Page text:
Background

In the wake of the unprecedented outbreak and global spread of the Coronavirus (COVID- 19) pandemic, and its multiplier effects on virtually all spheres of human endeavor, governments around the world are forced to take decisive- and sometimes drastic- actions. The containment measures are multidimensional, namely the closure of national borders, suspension of international and local air travels, piecemeal lockdowns/stay at home, social distancing and other forms of social interventions/palliatives. Apart from the number of deaths already recorded, the costs and consequences of the spread of the pandemic have been enormous. For Nigeria and most developing countries, the disease is imposing considerable strains on the mostly fragile health facilities, causing temporary unemployment and loss of income for large number of citizens in the informal sector, and undermining food security, to name a few. Whatever efforts are being envisaged to restore normalcy during and after the COVID-19 pandemic, it is going to be a long and daunting task revitalize social services, revitalise the health sector and stabilise the political economy in the face of dwindling oil revenues.

Very few discussions are taking place around the immediate and far-reaching impacts of COVID-19 on elections and electoral cycles. In the wake of the pandemic, over 40 countries across the world have postponed elections due to COVID-19.  A number of African countries have had to postpone their general elections (Ethiopia for example), some others have gone ahead to conduct elections (e.g. Guinea and Mali), while some have not made a decision on whether or not elections would be held as schedule. Several stakeholders are now expressing legitimate concerns that the decision to hold or postpone elections in the context of the current pandemic could have legal and constitutional implications as election matters follow strict guidelines and sequences (1999 Constitution of Nigeria as amended; Electoral Act 2015, etc.). The bottom-line is that the pandemic must not, in any way, endanger constitutionalism and rule of law, vis-à-vis the overall well-being of citizens.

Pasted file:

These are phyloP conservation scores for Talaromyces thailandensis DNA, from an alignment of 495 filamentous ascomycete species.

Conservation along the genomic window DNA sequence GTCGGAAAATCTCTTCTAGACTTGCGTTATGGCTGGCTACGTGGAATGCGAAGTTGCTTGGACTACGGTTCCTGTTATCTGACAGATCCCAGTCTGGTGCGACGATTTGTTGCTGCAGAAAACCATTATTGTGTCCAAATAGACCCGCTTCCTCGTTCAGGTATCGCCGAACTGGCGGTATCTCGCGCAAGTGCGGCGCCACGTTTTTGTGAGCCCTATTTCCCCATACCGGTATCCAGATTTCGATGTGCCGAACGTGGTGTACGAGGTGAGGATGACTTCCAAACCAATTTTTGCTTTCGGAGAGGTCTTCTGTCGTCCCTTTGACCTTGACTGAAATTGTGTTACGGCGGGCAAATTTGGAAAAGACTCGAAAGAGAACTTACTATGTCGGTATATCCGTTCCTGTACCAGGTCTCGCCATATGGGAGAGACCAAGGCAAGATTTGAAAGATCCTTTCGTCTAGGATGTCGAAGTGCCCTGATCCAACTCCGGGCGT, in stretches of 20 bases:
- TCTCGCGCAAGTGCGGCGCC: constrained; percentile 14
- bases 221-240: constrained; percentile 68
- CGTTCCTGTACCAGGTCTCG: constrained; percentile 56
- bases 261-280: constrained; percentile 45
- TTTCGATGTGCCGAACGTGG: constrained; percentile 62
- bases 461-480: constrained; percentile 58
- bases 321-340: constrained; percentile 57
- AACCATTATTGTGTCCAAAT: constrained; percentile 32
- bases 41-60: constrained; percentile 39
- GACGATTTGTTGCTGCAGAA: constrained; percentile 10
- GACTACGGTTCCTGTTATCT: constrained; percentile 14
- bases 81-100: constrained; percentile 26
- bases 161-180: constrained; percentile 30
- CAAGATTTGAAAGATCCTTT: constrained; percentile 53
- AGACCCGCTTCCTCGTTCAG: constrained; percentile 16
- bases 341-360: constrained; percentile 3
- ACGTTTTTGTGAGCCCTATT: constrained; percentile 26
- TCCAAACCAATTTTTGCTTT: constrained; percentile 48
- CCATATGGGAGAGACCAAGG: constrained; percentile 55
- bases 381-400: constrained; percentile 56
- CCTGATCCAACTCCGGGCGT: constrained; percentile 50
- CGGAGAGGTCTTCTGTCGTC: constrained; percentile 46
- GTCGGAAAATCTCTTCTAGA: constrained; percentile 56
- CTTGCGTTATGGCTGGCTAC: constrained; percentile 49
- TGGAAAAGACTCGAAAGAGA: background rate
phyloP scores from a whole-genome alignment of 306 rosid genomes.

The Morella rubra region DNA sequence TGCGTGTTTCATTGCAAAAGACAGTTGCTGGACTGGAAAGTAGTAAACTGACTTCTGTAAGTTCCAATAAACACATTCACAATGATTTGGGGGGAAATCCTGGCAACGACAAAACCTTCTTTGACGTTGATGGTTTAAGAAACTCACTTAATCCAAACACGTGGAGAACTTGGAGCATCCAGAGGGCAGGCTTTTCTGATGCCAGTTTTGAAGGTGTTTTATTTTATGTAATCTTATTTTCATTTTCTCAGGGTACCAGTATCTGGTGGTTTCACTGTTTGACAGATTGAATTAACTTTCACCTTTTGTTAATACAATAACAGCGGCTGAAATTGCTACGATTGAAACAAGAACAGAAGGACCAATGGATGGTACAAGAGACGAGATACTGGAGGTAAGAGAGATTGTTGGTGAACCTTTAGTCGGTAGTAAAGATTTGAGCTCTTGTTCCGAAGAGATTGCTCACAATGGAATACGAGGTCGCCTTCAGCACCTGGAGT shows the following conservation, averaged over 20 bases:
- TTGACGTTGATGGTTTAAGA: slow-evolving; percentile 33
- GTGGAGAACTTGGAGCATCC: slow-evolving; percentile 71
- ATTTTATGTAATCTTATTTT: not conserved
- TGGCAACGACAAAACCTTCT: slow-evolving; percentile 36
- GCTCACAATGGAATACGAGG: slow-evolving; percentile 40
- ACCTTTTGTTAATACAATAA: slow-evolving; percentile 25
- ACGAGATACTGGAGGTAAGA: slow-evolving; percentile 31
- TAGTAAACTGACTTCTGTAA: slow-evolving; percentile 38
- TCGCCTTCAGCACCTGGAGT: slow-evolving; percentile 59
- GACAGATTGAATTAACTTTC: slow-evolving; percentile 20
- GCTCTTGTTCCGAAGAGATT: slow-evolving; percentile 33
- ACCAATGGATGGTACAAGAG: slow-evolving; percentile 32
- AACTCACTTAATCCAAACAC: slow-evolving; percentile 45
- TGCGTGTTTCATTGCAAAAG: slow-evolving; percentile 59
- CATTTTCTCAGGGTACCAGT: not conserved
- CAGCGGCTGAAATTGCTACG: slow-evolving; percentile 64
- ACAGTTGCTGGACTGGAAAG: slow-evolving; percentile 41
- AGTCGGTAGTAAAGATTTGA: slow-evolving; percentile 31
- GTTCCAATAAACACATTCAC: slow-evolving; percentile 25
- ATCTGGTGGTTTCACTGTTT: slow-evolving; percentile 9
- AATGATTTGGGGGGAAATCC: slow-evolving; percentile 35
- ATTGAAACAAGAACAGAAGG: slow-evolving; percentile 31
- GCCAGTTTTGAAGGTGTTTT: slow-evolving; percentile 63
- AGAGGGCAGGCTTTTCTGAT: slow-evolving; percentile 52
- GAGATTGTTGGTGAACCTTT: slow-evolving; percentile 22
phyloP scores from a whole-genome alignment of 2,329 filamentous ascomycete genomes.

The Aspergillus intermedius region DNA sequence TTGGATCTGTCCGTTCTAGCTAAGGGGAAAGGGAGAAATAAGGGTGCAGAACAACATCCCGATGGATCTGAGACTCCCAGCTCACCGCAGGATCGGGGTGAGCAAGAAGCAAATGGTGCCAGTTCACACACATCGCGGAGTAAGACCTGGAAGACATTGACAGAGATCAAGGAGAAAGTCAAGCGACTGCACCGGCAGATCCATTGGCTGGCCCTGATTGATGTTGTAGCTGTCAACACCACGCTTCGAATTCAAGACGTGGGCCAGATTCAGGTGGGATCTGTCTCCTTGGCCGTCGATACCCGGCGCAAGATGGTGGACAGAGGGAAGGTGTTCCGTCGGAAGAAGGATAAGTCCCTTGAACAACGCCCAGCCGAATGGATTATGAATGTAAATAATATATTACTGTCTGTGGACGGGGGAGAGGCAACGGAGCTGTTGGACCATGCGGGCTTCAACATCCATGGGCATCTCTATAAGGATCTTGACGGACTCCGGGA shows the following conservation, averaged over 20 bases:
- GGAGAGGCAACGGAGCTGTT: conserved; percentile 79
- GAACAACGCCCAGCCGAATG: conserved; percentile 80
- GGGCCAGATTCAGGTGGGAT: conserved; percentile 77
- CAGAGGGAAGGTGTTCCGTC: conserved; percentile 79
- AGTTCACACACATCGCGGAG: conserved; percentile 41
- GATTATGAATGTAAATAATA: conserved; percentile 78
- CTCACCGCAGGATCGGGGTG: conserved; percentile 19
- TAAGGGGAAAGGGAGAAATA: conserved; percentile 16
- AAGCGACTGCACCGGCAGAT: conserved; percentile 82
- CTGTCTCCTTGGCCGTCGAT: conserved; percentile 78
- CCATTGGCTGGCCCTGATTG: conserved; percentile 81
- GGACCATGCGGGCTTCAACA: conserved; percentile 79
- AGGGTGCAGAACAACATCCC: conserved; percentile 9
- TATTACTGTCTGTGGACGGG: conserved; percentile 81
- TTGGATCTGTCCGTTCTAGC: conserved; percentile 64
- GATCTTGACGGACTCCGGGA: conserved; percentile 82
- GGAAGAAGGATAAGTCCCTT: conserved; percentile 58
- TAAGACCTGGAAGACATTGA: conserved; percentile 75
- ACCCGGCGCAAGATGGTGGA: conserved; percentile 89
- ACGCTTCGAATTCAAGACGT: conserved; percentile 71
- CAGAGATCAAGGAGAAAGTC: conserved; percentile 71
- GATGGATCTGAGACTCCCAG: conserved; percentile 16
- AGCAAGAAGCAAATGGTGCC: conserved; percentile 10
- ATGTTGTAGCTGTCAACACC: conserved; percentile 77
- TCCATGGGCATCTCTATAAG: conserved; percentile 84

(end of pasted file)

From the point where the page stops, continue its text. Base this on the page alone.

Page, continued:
It is against this background that Yiaga Africa organized a webinar on April 6 2020 to explore how best Nigeria could respond to the COVID-19 pandemic vis-à-vis conduct of elections. The webinar attracted participants from INEC, academia, development partners and Civil Society Organizations (CSOs). It provided an opportunity for stakeholders to reflect on the impact of the COVID-19 pandemic on elections timetable and election management and avert constitutional crisis that may arise as a result of the limitations imposed by the spread of the pandemic. In the course of the deliberations, participants identified a wide range of issues for consideration that can help in deciding whether to postpone elections or not.

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